Show notes: National Grid - Net Zero by 2030 - Spotlight on Sustainability
Simon: Welcome to Let’s Talk Fleet Risk – a podcast for those who manage drivers
and their vehicles and want to reduce road risk in their organisation.
My guest today is Lorna McAtear. Lorna is the fleet manager for National Grid – Hello Lorna and welcome to the podcast
Lorna: Thanks Simon. It’s great to be here.
Simon: Since we started this podcast last year Lorna you were one of the people I really wanted to talk to, but before I say why, could you start by just giving us a quick overview of the size of the National Grid fleet and the types of driving your staff are engaged in.
Lorna: I joined National Gird 2.5 years ago – we had 3000 vehicles on the fleet, 1700 company cars – only 7 were electric vehicles, so we’ve been on a massive transition through that. We have over 1000 commercials of which 350 are 4 x 4 and more recently, part way through last year we merged with WPD, so in total now we have 9000 vehicles, of which there are an awful lot more 4x4s and a few helicopters, so the transition is a large fleet now to manage.
Simon: We’re publishing this podcast in May 2022 and one of the reasons I wanted to have you on as a guest is that we’re putting the spotlight on sustainability. Driving for Better Business campaign is promoting a series of resources as well as case studies of fleets that have reduced fuel use and emissions – through either reduced mileage, more efficient driving or electrification of the fleet. You’re one of the best known advocates for electric vehicles and reducing emissions. National Grid as a company is aiming for Net Zero by 2050 – how does your fleet strategy fit into that?
Lorna: That was one of the first things I did – to design that fleet strategy and interestingly I was pushing the fleet strategy for a 2030 target when the legislations was for 2035 so there were a few challenges around why I was picking that date, but I think when you’re close to the marketplace you can see where the changes are coming in. I put together the plan for the next 10 years – knowing what I can control within in it. The 4x4s I mentioned, I know I can’t do anything about that. I can retrofit but there isn’t anything really, I can do for the vast majority on fleet, so it’s planning for a date in 2024 or 2025 knowing when the changes are going to happen. So, what I had to do is work with the enablers – what were the education programmes I needed to put in, that whole communication piece around it, which vehicles could I tackle immediately, which vehicles did I look at later – and just map put for everybody so we knew exactly when and where things were going to change. All I’m doing now as the years go by is sense checking into that original plan and working out whether I’m behind or ahead and is there anything else I can now do because of innovations that have come to market. Can I change some of my commercial vehicles earlier than I planned? There’s a whole raft of things that went into that but the key was having the plan in the first place and getting buy in.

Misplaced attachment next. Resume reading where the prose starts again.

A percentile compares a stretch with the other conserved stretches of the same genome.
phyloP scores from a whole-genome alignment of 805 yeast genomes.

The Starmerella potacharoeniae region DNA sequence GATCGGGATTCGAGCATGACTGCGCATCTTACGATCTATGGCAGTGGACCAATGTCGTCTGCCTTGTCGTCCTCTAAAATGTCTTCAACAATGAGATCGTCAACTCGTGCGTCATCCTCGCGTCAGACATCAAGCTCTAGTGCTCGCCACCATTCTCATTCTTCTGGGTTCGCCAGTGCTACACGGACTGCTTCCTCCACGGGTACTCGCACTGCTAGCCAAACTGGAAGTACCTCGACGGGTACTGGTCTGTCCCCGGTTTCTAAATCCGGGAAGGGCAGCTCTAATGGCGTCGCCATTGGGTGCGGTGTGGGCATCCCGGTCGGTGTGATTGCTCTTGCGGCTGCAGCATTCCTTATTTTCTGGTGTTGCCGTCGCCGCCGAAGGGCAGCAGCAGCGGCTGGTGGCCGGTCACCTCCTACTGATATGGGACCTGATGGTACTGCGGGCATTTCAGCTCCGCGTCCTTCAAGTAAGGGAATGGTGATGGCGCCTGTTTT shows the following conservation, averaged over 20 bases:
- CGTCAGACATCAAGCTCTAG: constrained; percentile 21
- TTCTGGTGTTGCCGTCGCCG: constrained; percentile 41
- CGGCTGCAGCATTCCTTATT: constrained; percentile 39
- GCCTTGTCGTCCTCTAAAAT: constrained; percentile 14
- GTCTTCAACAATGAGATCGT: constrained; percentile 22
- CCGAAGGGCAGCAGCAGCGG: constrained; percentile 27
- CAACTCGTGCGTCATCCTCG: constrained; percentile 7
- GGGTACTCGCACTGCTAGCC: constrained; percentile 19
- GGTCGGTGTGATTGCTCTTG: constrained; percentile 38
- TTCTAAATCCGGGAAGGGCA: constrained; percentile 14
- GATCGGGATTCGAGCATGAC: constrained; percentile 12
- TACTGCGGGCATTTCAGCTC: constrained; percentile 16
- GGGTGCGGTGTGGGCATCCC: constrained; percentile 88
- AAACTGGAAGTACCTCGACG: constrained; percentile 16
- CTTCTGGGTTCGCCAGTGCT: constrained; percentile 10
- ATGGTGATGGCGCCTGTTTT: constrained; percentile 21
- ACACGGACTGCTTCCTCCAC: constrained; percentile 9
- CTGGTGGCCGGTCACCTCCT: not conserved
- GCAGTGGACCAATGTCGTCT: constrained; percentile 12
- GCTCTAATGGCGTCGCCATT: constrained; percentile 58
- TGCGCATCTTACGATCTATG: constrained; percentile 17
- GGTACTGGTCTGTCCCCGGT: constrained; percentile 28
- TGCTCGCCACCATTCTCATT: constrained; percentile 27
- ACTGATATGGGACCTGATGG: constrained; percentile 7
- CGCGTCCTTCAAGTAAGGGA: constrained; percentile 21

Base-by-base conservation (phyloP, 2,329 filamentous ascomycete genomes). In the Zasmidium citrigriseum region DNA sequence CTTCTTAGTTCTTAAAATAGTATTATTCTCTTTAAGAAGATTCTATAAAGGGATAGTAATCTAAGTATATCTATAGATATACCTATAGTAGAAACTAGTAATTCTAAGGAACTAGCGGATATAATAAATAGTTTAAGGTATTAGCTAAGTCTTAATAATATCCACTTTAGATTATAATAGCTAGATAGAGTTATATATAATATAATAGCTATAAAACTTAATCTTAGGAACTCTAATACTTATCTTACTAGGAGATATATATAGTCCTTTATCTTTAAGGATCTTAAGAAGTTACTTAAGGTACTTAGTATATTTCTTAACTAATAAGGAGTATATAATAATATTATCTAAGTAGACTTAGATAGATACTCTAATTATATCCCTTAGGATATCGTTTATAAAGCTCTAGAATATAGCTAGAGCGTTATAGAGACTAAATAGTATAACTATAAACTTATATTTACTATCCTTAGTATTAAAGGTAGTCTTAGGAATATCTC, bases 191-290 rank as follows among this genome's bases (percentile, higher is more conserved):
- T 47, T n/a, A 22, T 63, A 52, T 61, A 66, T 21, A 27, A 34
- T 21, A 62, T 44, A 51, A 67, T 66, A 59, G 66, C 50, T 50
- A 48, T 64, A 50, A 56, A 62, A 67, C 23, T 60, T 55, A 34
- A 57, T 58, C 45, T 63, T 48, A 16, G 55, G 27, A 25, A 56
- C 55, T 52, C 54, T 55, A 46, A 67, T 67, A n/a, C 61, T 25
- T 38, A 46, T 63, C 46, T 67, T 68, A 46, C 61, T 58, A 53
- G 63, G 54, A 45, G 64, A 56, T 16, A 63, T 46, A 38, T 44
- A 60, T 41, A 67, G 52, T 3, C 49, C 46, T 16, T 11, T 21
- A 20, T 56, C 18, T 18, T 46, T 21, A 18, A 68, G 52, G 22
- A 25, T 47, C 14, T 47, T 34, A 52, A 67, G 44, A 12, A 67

Simon: Are you trying to replace the fleet vehicle sin line with your natural vehicle replacement cycle?
Lorna – Absolutely. You don’t need to get rid of the vehicles straight away. Just follow that replacement cycle so the whole plan was geared around that we mapped out every single replacement ad some of them have got checkpoints on so the heavier the vehicle is or the more ancillary equipment it has, it just a checkpoint in time and it may be t at actually we extend that vehicle because the different vehicle will come out later, so each time I have a replacement it triggers a conscious decision on are we replacing, or are we intending to do something different?
Simon – presumably helicopters present a challenge in their own right
Lorna – haven’t got a clue on that yet!